Public MRI vs. Private MRI

Ieraci v. Gallo, 2016 BCSC 1611 discusses the issue of whether a privately funded MRI ought to be paid as a special damage by the Defendant when a publicly-funded MRI was available to the Plaintiff.

There are some key strategic points that were successfully argued in this case.

Plaintiff’s counsel argued that a publicly-funded MRI was not an adequate substitute for a MRI at a private clinic in this particular case. MRIs at a private clinic are perhaps more reliable, which point of view is supported by an affidavit from Todd Cherniak of CMI. Plaintiff’s counsel also points to the importance of having an expert that they have worked with, or an expert who is experienced as an expert witness. Further, he says that a publicly-funded MRI would result in a report that was not privileged, and that the wait time for a publicly-funded MRI was often six months. This action was subject to Rule 15 – Fast Track and an MRI on a quick basis was necessary.

Privately-funded MRI’s may not be reimbursed by the insurer if it is determined that there is “no urgency”.

In this case, the court concluded, that due to the “strategic” reasons noted above re: Privilege and the fact that there was some urgency, the Defendant was responsible to pay for the privately-funded MRIs.  The analysis:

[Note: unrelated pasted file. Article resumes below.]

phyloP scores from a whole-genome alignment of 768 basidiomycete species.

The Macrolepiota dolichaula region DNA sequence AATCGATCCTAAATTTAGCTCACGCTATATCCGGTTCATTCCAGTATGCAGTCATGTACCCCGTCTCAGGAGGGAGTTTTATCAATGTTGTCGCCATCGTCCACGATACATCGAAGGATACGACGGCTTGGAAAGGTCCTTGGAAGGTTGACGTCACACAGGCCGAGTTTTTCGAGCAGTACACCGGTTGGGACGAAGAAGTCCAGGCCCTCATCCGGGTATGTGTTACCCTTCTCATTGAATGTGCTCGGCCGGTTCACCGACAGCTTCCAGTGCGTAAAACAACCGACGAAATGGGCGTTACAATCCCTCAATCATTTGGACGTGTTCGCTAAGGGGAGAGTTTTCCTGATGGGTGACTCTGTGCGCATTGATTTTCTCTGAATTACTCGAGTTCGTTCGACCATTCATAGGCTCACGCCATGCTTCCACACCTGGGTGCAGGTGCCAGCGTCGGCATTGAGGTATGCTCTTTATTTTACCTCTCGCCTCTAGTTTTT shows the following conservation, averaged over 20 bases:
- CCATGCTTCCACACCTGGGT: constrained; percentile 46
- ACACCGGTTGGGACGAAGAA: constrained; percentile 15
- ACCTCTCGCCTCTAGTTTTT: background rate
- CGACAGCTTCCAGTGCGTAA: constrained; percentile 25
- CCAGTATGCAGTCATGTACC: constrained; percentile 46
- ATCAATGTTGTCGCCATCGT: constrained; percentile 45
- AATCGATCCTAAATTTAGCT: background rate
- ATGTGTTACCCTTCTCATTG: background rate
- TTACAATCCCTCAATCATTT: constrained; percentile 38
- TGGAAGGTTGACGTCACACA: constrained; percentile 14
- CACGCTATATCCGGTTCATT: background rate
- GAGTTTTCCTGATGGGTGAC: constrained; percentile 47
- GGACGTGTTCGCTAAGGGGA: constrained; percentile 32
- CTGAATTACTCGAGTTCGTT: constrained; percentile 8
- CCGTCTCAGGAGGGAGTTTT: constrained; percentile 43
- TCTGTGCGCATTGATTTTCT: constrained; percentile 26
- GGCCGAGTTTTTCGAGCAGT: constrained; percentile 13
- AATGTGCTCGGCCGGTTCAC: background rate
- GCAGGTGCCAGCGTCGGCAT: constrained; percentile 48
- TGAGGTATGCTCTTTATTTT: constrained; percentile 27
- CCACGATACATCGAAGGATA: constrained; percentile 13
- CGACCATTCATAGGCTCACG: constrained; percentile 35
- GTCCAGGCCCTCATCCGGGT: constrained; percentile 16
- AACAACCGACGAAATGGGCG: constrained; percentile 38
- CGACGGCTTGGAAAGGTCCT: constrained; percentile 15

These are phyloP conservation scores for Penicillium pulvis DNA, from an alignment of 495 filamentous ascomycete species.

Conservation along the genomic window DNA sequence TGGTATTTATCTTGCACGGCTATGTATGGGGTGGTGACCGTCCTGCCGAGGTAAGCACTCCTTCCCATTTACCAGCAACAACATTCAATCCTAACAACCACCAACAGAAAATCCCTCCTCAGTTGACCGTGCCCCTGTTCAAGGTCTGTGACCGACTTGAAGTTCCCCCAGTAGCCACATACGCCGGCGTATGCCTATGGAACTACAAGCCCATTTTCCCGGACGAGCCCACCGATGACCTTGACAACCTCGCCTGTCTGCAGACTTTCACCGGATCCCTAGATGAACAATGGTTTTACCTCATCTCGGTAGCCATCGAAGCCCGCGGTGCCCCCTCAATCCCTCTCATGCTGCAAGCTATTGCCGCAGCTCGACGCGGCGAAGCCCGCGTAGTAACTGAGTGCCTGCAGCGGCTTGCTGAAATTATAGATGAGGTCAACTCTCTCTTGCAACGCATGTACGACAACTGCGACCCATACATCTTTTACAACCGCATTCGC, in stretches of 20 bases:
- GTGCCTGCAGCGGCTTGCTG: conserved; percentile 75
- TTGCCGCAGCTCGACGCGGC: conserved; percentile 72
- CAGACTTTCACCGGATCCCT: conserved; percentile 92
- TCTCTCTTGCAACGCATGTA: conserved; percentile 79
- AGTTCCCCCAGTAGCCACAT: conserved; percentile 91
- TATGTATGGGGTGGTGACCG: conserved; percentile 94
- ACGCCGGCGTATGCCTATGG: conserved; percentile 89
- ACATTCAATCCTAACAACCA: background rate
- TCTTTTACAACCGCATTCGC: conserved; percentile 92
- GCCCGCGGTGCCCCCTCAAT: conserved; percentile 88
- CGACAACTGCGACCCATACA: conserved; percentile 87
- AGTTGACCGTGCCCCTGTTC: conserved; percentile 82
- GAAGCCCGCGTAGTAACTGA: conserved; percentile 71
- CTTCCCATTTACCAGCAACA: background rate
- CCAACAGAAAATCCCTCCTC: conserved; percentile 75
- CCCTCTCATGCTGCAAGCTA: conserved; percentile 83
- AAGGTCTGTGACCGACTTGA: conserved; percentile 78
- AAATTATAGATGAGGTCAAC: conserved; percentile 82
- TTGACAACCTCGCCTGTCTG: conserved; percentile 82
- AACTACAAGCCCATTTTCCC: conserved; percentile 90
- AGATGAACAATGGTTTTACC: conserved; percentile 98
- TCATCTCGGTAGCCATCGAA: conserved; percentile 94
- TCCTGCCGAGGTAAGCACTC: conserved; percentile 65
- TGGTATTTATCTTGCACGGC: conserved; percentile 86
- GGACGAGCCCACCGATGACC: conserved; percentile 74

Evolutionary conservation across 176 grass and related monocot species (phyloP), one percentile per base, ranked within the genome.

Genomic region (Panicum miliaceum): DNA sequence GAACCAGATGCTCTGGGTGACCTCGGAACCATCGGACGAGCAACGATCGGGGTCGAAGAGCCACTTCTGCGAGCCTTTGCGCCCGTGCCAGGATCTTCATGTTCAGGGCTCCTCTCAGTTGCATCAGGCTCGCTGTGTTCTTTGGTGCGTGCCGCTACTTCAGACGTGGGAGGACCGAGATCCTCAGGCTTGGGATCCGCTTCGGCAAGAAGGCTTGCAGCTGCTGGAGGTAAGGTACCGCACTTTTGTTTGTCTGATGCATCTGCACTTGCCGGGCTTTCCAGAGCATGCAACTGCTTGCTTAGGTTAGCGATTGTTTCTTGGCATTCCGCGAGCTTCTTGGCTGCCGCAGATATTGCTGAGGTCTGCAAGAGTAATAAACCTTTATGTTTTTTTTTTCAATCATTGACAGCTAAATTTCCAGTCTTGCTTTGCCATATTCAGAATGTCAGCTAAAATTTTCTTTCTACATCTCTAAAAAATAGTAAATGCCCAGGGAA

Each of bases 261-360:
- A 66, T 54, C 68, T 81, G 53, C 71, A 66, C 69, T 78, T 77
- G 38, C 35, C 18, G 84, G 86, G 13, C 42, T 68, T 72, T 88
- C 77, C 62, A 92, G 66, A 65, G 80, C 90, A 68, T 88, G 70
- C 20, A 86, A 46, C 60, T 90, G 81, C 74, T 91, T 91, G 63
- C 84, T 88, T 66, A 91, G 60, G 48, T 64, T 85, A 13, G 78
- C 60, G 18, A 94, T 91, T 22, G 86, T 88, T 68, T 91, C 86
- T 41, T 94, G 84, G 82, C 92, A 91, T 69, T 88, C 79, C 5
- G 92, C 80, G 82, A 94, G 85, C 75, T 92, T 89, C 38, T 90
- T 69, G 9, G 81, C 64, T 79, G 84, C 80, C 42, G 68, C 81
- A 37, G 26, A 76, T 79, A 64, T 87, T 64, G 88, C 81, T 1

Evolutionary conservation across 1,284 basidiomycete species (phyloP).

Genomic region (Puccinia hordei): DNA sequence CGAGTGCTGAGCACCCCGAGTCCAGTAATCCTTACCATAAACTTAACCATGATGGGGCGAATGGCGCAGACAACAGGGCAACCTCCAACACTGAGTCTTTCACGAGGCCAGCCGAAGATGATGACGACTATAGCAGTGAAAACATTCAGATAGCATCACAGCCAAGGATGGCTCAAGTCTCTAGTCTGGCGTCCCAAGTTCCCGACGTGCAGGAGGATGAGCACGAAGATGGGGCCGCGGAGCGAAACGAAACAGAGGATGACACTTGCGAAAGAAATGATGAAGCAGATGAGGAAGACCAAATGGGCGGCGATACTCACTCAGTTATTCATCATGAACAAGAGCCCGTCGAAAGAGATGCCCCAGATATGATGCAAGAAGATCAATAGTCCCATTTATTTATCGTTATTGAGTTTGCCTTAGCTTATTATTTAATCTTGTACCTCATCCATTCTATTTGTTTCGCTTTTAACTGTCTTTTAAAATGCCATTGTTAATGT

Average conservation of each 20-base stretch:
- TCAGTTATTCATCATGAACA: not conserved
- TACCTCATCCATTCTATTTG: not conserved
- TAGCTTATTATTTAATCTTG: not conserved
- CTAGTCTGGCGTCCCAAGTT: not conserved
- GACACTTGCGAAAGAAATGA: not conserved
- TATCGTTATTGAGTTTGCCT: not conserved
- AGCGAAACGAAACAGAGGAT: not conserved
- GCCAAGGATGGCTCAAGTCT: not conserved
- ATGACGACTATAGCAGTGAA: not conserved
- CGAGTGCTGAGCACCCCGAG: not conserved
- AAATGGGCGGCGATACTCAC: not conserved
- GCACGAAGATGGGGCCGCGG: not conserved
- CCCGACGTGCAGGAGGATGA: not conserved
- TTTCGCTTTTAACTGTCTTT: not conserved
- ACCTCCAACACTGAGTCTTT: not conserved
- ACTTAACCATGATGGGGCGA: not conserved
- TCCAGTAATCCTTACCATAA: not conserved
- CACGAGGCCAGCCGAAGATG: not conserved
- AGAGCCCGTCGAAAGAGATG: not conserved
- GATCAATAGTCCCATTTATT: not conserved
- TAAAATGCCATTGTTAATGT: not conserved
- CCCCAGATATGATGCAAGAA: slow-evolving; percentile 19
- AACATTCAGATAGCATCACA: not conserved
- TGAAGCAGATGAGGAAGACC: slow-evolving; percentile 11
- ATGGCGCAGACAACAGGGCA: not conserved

“Counsel for the defendants relies on Kumanan v. Achim, 2013 BCSC 1867 (CanLII); Perron v. Catalano, 2016 BCSC 1285 (CanLII); and Ali v. Fineblit, 2016 BCSC 566 (CanLII) for the proposition that a publicly-funded MRI should have been ordered in all of the circumstances of this case, given that there was never any urgency.

[17]        The facts of this case are sufficient to distinguish it from the cases relied upon by the defendants. The matter was in fast track. There was always the potential of an early trial date. Even though trial was not ultimately set until 2016, the threat was there.

[18]        What I must do is to put myself in the shoes of plaintiff’s counsel at the time that the MRIs were ordered. The threat of an early trial, combined with the other strategic reasons, satisfies me that counsel’s decision was justified.

[19]        I am satisfied that the MRIs were necessary and proper at the time and accordingly, the expenditure was reasonable.

[20]        Therefore, I allow the amounts for both the MRIs ($2,985) and Dr. Martin’s certification letter ($225).”

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